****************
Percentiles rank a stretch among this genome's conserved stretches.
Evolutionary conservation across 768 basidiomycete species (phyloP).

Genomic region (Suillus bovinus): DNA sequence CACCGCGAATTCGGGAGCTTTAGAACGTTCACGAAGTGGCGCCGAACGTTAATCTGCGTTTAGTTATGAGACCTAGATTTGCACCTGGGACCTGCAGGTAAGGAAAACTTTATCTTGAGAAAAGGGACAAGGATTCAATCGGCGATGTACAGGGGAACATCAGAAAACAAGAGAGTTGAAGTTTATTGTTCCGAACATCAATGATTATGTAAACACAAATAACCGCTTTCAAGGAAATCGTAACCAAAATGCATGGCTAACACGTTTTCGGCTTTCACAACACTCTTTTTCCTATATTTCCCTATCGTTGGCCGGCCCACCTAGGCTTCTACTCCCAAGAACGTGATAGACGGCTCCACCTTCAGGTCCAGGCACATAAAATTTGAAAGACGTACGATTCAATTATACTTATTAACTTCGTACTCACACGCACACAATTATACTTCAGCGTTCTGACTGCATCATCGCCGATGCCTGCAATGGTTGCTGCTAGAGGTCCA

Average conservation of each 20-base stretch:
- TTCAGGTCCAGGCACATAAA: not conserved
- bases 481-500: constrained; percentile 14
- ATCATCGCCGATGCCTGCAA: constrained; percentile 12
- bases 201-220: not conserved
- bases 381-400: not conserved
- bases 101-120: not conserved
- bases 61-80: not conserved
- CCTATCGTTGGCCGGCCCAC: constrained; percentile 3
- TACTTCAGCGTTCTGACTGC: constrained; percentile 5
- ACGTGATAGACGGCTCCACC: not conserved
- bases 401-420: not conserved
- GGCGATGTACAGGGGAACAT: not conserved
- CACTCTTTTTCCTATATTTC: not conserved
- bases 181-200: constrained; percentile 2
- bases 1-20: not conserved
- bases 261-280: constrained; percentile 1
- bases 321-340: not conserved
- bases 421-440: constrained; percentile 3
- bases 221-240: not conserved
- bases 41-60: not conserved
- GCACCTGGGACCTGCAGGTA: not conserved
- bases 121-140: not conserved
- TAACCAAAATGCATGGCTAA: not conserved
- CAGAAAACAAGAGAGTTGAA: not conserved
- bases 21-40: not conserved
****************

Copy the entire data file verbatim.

Percentiles rank a stretch among this genome's conserved stretches.
Evolutionary conservation across 768 basidiomycete species (phyloP).

Genomic region (Suillus bovinus): DNA sequence CACCGCGAATTCGGGAGCTTTAGAACGTTCACGAAGTGGCGCCGAACGTTAATCTGCGTTTAGTTATGAGACCTAGATTTGCACCTGGGACCTGCAGGTAAGGAAAACTTTATCTTGAGAAAAGGGACAAGGATTCAATCGGCGATGTACAGGGGAACATCAGAAAACAAGAGAGTTGAAGTTTATTGTTCCGAACATCAATGATTATGTAAACACAAATAACCGCTTTCAAGGAAATCGTAACCAAAATGCATGGCTAACACGTTTTCGGCTTTCACAACACTCTTTTTCCTATATTTCCCTATCGTTGGCCGGCCCACCTAGGCTTCTACTCCCAAGAACGTGATAGACGGCTCCACCTTCAGGTCCAGGCACATAAAATTTGAAAGACGTACGATTCAATTATACTTATTAACTTCGTACTCACACGCACACAATTATACTTCAGCGTTCTGACTGCATCATCGCCGATGCCTGCAATGGTTGCTGCTAGAGGTCCA

Average conservation of each 20-base stretch:
- TTCAGGTCCAGGCACATAAA: not conserved
- bases 481-500: constrained; percentile 14
- ATCATCGCCGATGCCTGCAA: constrained; percentile 12
- bases 201-220: not conserved
- bases 381-400: not conserved
- bases 101-120: not conserved
- bases 61-80: not conserved
- CCTATCGTTGGCCGGCCCAC: constrained; percentile 3
- TACTTCAGCGTTCTGACTGC: constrained; percentile 5
- ACGTGATAGACGGCTCCACC: not conserved
- bases 401-420: not conserved
- GGCGATGTACAGGGGAACAT: not conserved
- CACTCTTTTTCCTATATTTC: not conserved
- bases 181-200: constrained; percentile 2
- bases 1-20: not conserved
- bases 261-280: constrained; percentile 1
- bases 321-340: not conserved
- bases 421-440: constrained; percentile 3
- bases 221-240: not conserved
- bases 41-60: not conserved
- GCACCTGGGACCTGCAGGTA: not conserved
- bases 121-140: not conserved
- TAACCAAAATGCATGGCTAA: not conserved
- CAGAAAACAAGAGAGTTGAA: not conserved
- bases 21-40: not conserved